declension of adjectives before a plural noun

Mallarme

Senior Member
AmEng., "lapsed" Korean
Hello,

I read two different things about the declination of adjectives before a plural noun in two different German lesson sites.

One site said that the adjective takes an -en ending in the accusative when there is an indefinite article. For example:

Ich habe keine neuen Bücher.

Another site said that the adjective takes an -e ending. For example:

Ich sehe einige blonde Kinder.

Which is correct? :confused:

---------

Vielen Dank im Voraus!! :)
 
  • Jana337

    Senior Member
    čeština
    Both. :) But the following one isn't.
    One site said that the adjective takes an -en ending in the accusative when there is an indefinite article. :cross:
    Indefinite articles do not exist in the plural. I have never seen a grammar reference that would recognize "kein" as an indefinite article.

    Plural without a definite article:
    1. neue Bücher
    2. neuer Bücher
    3. neuen Büchern
    4. neue Bücher
    Also: viele, einige, numbers, ...

    Plural with a definite article:
    1. die neuen Bücher
    2. der neuen Bücher
    3. den neuen Büchern
    4. die neuen Bücher
    Also: keine, beide, alle (mostly), welche (mostly), possessive pronouns, demonstrative pronouns, ...

    Read the following:
    Starke Flexion
    Schwache Flexion
    Gemischte Flexion (watch out - some pronouns use one declension in the singular and another in the plural)
     

    Brioche

    Senior Member
    Australia English
    Both. :) But the following one isn't.
    Indefinite articles do not exist in the plural. I have never seen a grammar reference that would recognize "kein" as an indefinite article.
    I have, and I've got the books to prove it.;)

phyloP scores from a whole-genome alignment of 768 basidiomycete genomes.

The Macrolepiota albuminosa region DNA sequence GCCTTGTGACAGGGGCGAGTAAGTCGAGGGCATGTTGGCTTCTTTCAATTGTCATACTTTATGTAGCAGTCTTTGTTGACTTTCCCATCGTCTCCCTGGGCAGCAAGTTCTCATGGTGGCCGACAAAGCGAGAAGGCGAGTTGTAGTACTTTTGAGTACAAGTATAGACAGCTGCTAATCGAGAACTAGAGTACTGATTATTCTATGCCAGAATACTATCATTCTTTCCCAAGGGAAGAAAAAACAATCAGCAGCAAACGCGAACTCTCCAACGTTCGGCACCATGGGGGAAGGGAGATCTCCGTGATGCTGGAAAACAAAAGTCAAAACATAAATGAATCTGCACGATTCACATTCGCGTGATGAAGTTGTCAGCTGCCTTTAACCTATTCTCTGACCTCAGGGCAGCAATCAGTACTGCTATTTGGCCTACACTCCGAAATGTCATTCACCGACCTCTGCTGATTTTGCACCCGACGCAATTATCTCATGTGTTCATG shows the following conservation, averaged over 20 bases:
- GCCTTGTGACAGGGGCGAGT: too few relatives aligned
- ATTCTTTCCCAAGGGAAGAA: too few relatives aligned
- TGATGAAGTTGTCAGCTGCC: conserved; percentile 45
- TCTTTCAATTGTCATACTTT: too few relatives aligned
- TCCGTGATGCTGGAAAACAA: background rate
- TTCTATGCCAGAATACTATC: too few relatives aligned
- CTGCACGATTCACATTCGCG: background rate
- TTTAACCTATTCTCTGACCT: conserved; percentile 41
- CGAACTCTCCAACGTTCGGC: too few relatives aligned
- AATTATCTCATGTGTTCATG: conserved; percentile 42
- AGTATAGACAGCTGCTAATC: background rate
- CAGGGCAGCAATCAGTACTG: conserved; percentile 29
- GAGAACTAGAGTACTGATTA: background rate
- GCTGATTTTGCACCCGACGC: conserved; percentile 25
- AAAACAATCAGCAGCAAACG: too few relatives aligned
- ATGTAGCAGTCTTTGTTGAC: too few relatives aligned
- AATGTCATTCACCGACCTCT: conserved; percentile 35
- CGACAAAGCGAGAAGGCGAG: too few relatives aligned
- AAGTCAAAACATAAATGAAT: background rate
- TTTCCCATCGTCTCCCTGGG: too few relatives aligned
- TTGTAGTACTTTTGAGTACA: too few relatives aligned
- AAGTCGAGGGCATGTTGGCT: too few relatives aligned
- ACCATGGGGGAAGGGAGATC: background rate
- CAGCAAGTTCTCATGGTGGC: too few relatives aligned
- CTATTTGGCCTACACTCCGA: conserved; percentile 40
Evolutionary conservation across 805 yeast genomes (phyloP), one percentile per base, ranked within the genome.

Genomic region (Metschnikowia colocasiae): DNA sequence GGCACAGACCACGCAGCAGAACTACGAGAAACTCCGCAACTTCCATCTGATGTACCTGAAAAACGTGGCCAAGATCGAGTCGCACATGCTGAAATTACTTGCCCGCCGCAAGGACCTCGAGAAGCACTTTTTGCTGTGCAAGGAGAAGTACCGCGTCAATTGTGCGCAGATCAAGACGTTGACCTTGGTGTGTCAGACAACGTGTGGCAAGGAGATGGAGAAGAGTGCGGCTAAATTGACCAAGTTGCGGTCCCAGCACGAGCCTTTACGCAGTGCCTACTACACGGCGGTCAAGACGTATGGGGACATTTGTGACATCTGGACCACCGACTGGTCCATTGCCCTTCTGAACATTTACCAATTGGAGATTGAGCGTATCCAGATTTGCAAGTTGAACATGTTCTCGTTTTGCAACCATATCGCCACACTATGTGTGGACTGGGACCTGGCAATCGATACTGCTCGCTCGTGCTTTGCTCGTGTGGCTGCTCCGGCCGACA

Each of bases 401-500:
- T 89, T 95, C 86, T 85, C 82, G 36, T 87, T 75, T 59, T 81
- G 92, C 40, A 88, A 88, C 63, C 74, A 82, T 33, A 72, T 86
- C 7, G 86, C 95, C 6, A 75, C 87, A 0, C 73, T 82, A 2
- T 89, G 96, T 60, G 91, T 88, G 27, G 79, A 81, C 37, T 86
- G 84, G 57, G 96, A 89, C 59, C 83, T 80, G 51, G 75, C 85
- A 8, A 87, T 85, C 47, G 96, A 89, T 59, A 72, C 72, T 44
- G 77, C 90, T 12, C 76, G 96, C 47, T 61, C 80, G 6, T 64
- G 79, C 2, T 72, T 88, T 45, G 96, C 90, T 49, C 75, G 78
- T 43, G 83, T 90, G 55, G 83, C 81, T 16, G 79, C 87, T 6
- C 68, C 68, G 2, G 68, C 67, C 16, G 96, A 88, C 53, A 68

Here is a paradigm from the 1948 edition of Longman's Complete German Grammar:

    Declension of the Indefinite and its Negative

    ....M .........F...... ...N ..... M ...... F....... ...N....... ...Pl
    N. ein ...... eine ....ein .....kein ....keine ....kein ......keine
    A. einen ....eine ....ein .....keinen .keine ....kein ......keine
    G. eines ....einer ...eines ..keines .keiner ...keines ..keiner
    D. einem ...einer ...einem .keinem keiner ..keinem .keinen


    In older grammar books it was the usual thing to refer to "ein" and "der" declensions.
     

    Hutschi

    Senior Member
    Hi,
    in the negation form, I heard (and used) both forms in colloquial language.

    Ich habe keine neue Bücher.
    Ich habe keine neuen Bücher.

    And now, I become unsure, which is right in standard.

    With "viele" it is very clear:

    Ich habe viele neue Bücher.
     

    elroy

    Imperfect Mod
    US English, Palestinian Arabic bilingual
    Ich habe keine neue Bücher.
    Ich habe keine neuen Bücher.

    And now, I become unsure, which is right in standard.
    It's definitely "keine neuen Bücher" in standard German.

    Like Brioche, I am familiar with "ein words" and "der words."
     

    elroy

    Imperfect Mod
    US English, Palestinian Arabic bilingual
    But it is in another example: Ich möchte keine neue Bücher, sondern alte.
    Ich möchte keine weitere Bücher.
    Ich würde in beiden Fällen ein -n dranhängen.

    Aus dem Duden:
    Die früher im Nominativ und Akkusativ Plural gelegentlich vorkommenden starken Formen sind heute veraltet. Es heißt also: Es waren keine guten (nicht mehr: gute) Aussichten. Er hat keine schönen (nicht mehr: schöne) Bilder gemalt. Es gab keine kommunalen Beamten (nicht mehr: kommunale Beamte).
    (c) Dudenverlag 1998
    Unfortunately, I do not understand what you mean here, elroy.
    That's ok. :) As a native, you don't have to worry about it. ;)
     

    Hutschi

    Senior Member
    Das Duden-Zitat erklärt mir, wieso ich beide Formen kenne, aber unsicher war - gleichzeitig zeigt es, warum beide Formen in der Umgangssprache zumindest regional noch vorkommen. Danke.

    The Duden quote shows why I know both forms and why I was unsure. It also declares, why both forms are used in the colloquial language. It is a sign of language change. The strong declination is fully replaced by the weak form in the standard. In the past, both were used, now the strong form becomes obsolete in the standard language.
     
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